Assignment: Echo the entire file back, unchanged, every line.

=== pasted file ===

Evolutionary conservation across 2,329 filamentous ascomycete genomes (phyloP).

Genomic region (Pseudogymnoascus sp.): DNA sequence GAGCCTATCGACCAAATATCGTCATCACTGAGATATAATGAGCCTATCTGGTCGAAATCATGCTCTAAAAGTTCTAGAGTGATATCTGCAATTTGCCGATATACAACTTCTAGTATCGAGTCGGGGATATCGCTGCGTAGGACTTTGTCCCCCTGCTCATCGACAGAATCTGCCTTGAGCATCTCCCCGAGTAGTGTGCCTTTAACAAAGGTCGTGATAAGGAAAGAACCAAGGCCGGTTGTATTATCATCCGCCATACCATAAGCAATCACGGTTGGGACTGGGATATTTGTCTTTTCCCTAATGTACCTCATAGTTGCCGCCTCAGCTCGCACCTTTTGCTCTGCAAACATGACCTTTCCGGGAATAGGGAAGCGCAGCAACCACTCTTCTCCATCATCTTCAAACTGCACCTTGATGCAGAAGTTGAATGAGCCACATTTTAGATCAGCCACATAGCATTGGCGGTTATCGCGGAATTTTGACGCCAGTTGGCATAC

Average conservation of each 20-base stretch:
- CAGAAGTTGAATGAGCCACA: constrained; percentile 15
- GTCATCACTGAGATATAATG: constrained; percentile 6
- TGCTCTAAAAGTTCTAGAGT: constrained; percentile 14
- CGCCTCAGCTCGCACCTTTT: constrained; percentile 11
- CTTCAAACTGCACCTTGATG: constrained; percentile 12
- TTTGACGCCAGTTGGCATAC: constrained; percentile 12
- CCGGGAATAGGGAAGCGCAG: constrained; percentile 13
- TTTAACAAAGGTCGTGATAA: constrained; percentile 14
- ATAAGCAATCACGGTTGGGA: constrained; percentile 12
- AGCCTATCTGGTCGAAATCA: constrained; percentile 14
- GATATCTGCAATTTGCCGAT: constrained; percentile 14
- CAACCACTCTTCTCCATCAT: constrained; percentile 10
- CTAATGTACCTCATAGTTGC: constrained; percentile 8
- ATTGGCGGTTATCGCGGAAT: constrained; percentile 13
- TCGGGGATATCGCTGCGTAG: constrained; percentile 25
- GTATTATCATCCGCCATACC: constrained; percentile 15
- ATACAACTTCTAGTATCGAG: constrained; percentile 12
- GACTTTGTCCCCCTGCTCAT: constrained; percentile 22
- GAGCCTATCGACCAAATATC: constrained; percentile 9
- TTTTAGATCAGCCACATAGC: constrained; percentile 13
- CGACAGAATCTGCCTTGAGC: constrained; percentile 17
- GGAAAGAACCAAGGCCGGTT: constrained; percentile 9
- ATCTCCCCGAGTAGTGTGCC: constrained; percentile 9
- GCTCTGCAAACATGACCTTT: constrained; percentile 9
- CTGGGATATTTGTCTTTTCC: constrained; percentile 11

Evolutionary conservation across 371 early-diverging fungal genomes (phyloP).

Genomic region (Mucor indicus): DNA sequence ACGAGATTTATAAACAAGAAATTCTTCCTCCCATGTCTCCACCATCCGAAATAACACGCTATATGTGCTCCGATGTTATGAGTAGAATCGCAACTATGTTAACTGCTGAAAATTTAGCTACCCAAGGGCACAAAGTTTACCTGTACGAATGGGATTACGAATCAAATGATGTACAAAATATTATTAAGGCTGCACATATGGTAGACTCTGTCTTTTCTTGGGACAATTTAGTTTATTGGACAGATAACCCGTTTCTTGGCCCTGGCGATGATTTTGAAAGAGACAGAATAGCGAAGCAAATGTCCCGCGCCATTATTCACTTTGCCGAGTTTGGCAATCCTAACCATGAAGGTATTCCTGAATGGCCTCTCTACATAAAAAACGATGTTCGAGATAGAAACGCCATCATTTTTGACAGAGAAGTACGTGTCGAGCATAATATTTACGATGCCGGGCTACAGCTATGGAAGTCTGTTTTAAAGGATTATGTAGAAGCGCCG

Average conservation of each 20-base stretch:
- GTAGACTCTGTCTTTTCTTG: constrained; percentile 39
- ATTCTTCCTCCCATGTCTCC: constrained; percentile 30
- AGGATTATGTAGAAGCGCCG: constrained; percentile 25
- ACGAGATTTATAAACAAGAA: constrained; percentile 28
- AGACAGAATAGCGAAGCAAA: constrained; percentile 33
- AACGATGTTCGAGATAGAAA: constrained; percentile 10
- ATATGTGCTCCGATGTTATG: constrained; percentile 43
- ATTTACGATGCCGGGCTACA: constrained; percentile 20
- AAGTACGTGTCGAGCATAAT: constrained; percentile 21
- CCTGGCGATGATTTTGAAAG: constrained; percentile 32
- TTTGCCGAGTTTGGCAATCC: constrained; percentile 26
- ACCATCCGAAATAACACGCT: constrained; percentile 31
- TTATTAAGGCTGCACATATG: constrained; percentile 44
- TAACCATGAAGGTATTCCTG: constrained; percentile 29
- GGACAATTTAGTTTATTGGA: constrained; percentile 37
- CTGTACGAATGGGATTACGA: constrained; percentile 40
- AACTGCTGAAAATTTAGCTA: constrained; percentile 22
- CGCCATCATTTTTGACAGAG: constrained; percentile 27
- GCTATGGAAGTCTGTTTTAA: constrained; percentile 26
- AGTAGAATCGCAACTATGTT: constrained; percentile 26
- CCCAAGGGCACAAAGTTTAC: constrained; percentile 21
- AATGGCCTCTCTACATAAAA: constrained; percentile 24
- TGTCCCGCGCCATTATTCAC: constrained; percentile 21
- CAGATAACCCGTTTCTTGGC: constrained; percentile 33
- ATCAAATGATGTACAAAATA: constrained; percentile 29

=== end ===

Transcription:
Evolutionary conservation across 2,329 filamentous ascomycete genomes (phyloP).

Genomic region (Pseudogymnoascus sp.): DNA sequence GAGCCTATCGACCAAATATCGTCATCACTGAGATATAATGAGCCTATCTGGTCGAAATCATGCTCTAAAAGTTCTAGAGTGATATCTGCAATTTGCCGATATACAACTTCTAGTATCGAGTCGGGGATATCGCTGCGTAGGACTTTGTCCCCCTGCTCATCGACAGAATCTGCCTTGAGCATCTCCCCGAGTAGTGTGCCTTTAACAAAGGTCGTGATAAGGAAAGAACCAAGGCCGGTTGTATTATCATCCGCCATACCATAAGCAATCACGGTTGGGACTGGGATATTTGTCTTTTCCCTAATGTACCTCATAGTTGCCGCCTCAGCTCGCACCTTTTGCTCTGCAAACATGACCTTTCCGGGAATAGGGAAGCGCAGCAACCACTCTTCTCCATCATCTTCAAACTGCACCTTGATGCAGAAGTTGAATGAGCCACATTTTAGATCAGCCACATAGCATTGGCGGTTATCGCGGAATTTTGACGCCAGTTGGCATAC

Average conservation of each 20-base stretch:
- CAGAAGTTGAATGAGCCACA: constrained; percentile 15
- GTCATCACTGAGATATAATG: constrained; percentile 6
- TGCTCTAAAAGTTCTAGAGT: constrained; percentile 14
- CGCCTCAGCTCGCACCTTTT: constrained; percentile 11
- CTTCAAACTGCACCTTGATG: constrained; percentile 12
- TTTGACGCCAGTTGGCATAC: constrained; percentile 12
- CCGGGAATAGGGAAGCGCAG: constrained; percentile 13
- TTTAACAAAGGTCGTGATAA: constrained; percentile 14
- ATAAGCAATCACGGTTGGGA: constrained; percentile 12
- AGCCTATCTGGTCGAAATCA: constrained; percentile 14
- GATATCTGCAATTTGCCGAT: constrained; percentile 14
- CAACCACTCTTCTCCATCAT: constrained; percentile 10
- CTAATGTACCTCATAGTTGC: constrained; percentile 8
- ATTGGCGGTTATCGCGGAAT: constrained; percentile 13
- TCGGGGATATCGCTGCGTAG: constrained; percentile 25
- GTATTATCATCCGCCATACC: constrained; percentile 15
- ATACAACTTCTAGTATCGAG: constrained; percentile 12
- GACTTTGTCCCCCTGCTCAT: constrained; percentile 22
- GAGCCTATCGACCAAATATC: constrained; percentile 9
- TTTTAGATCAGCCACATAGC: constrained; percentile 13
- CGACAGAATCTGCCTTGAGC: constrained; percentile 17
- GGAAAGAACCAAGGCCGGTT: constrained; percentile 9
- ATCTCCCCGAGTAGTGTGCC: constrained; percentile 9
- GCTCTGCAAACATGACCTTT: constrained; percentile 9
- CTGGGATATTTGTCTTTTCC: constrained; percentile 11

Evolutionary conservation across 371 early-diverging fungal genomes (phyloP).

Genomic region (Mucor indicus): DNA sequence ACGAGATTTATAAACAAGAAATTCTTCCTCCCATGTCTCCACCATCCGAAATAACACGCTATATGTGCTCCGATGTTATGAGTAGAATCGCAACTATGTTAACTGCTGAAAATTTAGCTACCCAAGGGCACAAAGTTTACCTGTACGAATGGGATTACGAATCAAATGATGTACAAAATATTATTAAGGCTGCACATATGGTAGACTCTGTCTTTTCTTGGGACAATTTAGTTTATTGGACAGATAACCCGTTTCTTGGCCCTGGCGATGATTTTGAAAGAGACAGAATAGCGAAGCAAATGTCCCGCGCCATTATTCACTTTGCCGAGTTTGGCAATCCTAACCATGAAGGTATTCCTGAATGGCCTCTCTACATAAAAAACGATGTTCGAGATAGAAACGCCATCATTTTTGACAGAGAAGTACGTGTCGAGCATAATATTTACGATGCCGGGCTACAGCTATGGAAGTCTGTTTTAAAGGATTATGTAGAAGCGCCG

Average conservation of each 20-base stretch:
- GTAGACTCTGTCTTTTCTTG: constrained; percentile 39
- ATTCTTCCTCCCATGTCTCC: constrained; percentile 30
- AGGATTATGTAGAAGCGCCG: constrained; percentile 25
- ACGAGATTTATAAACAAGAA: constrained; percentile 28
- AGACAGAATAGCGAAGCAAA: constrained; percentile 33
- AACGATGTTCGAGATAGAAA: constrained; percentile 10
- ATATGTGCTCCGATGTTATG: constrained; percentile 43
- ATTTACGATGCCGGGCTACA: constrained; percentile 20
- AAGTACGTGTCGAGCATAAT: constrained; percentile 21
- CCTGGCGATGATTTTGAAAG: constrained; percentile 32
- TTTGCCGAGTTTGGCAATCC: constrained; percentile 26
- ACCATCCGAAATAACACGCT: constrained; percentile 31
- TTATTAAGGCTGCACATATG: constrained; percentile 44
- TAACCATGAAGGTATTCCTG: constrained; percentile 29
- GGACAATTTAGTTTATTGGA: constrained; percentile 37
- CTGTACGAATGGGATTACGA: constrained; percentile 40
- AACTGCTGAAAATTTAGCTA: constrained; percentile 22
- CGCCATCATTTTTGACAGAG: constrained; percentile 27
- GCTATGGAAGTCTGTTTTAA: constrained; percentile 26
- AGTAGAATCGCAACTATGTT: constrained; percentile 26
- CCCAAGGGCACAAAGTTTAC: constrained; percentile 21
- AATGGCCTCTCTACATAAAA: constrained; percentile 24
- TGTCCCGCGCCATTATTCAC: constrained; percentile 21
- CAGATAACCCGTTTCTTGGC: constrained; percentile 33
- ATCAAATGATGTACAAAATA: constrained; percentile 29